The 10 days before the race: I'm including this time-frame because it's important. I had a great run at the Martian Half 2 weeks before but then severely overdid it on my runs immediately after - to the point of injuring my calves and hamstrings 10 days before the Rivertown Half. Ironically, that injury occurred only hours after I signed up for the race. Dumb. I didn't run for 10 days, focusing instead on rolling and stretching my shredded legs, with only did a little biking thrown in here and there. I figured I'd be fine considering I had a good base and had done a number of 11 and 12 mile runs, in addition to the 13.1 I raced my ass off in 2 weeks before. WRONG.
The night before the race: I had been hydrating like it was my job but when one of my coworkers suggested heading out for margaritas after work, I decided, "why not?" I ran to the school hosting packet pick-up on the way to the bar since it was right around the corner from my school. In and out in about 5 minutes. I didn't even take a picture of the race shirt because I don't like it at all. It's a long-sleeve tech shirt but seems really small for a medium and is my "favorite" color - white. Seriously, race directors, NO WHITE SHIRTS! Especially ones so sheer that they leave nothing to the imagination. I made it to the bar and had a nice time with my coworkers. I had a couple big-ass margaritas and chips and salsa. Carb-loading at it's finest, then came home and had my usual meal of spaghetti. I spent the rest of the night running around like a chicken with my head cut off because I couldn't find half my race gear (since I hadn't needed any of it in over a week). I also really struggled with what to wear because our weather decided to jump from winter to early summer literally overnight. With as bad as my legs had been after my last race, I decided on my compression tights to give the hammies and calves as much support as possible. I knew the temp would be in the mid-40s at the start and tights would be too warm, so I tried to dress lighter on top. I went with a short-sleeved (brand new - yep, broke that rule for the first time) Nike top. I decided since there would be aide stations every 2 miles I wouldn't carry water (mistake and "nothing new" rule break number 2) and only bring my shot blocks. I also decided to not wear a hat (nothing new rule broken x 3) and wear new running undies (rule broken x 4). Of these 4 major rule breaks, only the shirt would prove to be fine. Oops. Live and learn, right?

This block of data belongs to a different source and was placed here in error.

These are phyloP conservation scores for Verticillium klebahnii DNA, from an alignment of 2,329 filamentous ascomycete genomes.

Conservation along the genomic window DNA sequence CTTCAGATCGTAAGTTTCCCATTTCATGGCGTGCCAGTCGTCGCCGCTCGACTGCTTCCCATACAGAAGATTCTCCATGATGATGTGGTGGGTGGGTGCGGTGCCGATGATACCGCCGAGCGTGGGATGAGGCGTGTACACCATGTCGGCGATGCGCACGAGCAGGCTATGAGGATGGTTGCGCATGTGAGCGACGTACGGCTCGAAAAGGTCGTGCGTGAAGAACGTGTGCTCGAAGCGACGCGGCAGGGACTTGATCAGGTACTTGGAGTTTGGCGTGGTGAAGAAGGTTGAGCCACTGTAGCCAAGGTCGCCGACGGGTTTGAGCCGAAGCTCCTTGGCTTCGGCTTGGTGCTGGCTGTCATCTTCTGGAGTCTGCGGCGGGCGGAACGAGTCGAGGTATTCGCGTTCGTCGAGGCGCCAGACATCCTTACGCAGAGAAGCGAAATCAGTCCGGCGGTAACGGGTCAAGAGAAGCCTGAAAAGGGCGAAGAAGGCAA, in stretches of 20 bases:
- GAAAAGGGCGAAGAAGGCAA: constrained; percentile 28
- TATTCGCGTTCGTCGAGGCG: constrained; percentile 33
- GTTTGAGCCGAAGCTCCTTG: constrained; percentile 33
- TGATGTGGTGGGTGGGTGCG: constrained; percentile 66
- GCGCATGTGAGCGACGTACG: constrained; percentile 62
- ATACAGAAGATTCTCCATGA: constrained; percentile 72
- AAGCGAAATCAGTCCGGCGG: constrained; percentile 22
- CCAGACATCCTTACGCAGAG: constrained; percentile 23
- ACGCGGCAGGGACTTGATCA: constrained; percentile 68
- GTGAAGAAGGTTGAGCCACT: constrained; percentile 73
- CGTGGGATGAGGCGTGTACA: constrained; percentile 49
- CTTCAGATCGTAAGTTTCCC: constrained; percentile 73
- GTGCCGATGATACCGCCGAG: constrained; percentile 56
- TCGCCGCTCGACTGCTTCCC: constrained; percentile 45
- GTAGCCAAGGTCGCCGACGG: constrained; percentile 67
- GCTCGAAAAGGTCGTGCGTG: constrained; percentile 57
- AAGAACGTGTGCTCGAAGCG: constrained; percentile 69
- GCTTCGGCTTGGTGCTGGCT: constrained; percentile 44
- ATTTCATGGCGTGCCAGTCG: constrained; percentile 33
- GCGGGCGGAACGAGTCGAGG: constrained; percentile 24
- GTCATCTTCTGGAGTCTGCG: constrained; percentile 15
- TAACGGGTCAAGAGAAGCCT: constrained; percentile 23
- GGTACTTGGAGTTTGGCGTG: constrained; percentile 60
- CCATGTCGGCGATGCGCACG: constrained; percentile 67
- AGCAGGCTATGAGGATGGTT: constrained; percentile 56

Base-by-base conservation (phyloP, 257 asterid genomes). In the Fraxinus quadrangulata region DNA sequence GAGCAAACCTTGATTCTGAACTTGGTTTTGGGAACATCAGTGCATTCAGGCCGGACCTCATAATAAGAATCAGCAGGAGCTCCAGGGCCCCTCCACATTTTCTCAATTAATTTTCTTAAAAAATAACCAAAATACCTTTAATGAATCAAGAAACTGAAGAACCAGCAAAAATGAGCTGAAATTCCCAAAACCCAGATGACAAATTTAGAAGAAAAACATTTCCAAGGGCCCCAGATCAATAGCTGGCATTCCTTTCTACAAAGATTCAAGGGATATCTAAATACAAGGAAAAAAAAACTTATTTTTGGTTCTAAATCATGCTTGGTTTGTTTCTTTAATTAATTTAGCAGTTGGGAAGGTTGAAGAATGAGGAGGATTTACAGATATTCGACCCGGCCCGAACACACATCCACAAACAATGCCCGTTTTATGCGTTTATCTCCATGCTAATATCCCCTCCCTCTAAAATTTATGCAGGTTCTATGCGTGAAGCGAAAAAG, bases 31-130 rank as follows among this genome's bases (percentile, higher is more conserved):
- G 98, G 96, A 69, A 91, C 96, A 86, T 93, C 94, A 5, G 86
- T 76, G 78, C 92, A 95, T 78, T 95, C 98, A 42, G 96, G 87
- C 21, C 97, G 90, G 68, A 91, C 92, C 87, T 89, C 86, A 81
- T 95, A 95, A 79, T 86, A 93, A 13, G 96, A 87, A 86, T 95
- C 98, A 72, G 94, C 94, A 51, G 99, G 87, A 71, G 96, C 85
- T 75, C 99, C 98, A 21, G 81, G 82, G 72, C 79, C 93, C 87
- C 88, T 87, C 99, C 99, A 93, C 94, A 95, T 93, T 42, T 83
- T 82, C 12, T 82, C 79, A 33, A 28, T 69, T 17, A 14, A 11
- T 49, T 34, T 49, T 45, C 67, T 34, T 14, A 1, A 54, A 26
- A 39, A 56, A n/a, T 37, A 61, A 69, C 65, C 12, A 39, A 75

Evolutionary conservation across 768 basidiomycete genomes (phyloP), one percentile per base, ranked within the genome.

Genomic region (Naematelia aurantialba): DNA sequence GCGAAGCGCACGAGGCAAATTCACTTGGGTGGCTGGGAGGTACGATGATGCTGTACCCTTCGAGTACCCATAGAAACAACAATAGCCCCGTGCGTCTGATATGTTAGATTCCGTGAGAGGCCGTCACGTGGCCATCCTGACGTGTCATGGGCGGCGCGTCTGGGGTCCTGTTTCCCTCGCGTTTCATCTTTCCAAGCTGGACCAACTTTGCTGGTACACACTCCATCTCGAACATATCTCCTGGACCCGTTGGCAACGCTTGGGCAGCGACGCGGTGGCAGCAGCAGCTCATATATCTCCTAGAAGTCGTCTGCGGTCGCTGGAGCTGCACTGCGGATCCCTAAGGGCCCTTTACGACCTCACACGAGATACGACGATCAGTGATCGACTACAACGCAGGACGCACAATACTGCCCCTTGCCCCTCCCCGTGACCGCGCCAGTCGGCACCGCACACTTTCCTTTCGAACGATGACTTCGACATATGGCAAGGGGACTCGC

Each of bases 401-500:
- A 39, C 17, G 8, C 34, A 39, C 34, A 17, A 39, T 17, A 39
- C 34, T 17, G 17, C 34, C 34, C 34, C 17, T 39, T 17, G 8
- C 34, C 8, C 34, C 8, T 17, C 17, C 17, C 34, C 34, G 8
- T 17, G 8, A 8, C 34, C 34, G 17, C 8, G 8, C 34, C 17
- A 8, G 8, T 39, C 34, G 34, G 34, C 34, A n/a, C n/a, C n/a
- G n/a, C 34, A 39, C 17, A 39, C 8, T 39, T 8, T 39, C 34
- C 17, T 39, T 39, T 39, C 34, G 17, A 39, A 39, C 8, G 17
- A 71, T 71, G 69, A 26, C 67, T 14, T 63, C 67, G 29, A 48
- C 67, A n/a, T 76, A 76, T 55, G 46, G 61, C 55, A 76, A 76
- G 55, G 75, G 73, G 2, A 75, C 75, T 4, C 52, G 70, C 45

|Flat Bari is ready to go!|
|Beautiful morning, no clouds, lots of sun - we'd run into this after the turn-around.|
It was great to see Megan and Mindy again. We snapped a quick picture before we started and then waited for the gun. There were pace groups with signs as to where to line up, but it seemed no one was really paying attention. I think we lined up behind the 9mm sign but only because we really couldn't get back any farther.
|Megan, Mindy and Me! (thanks to Megan for the picture)|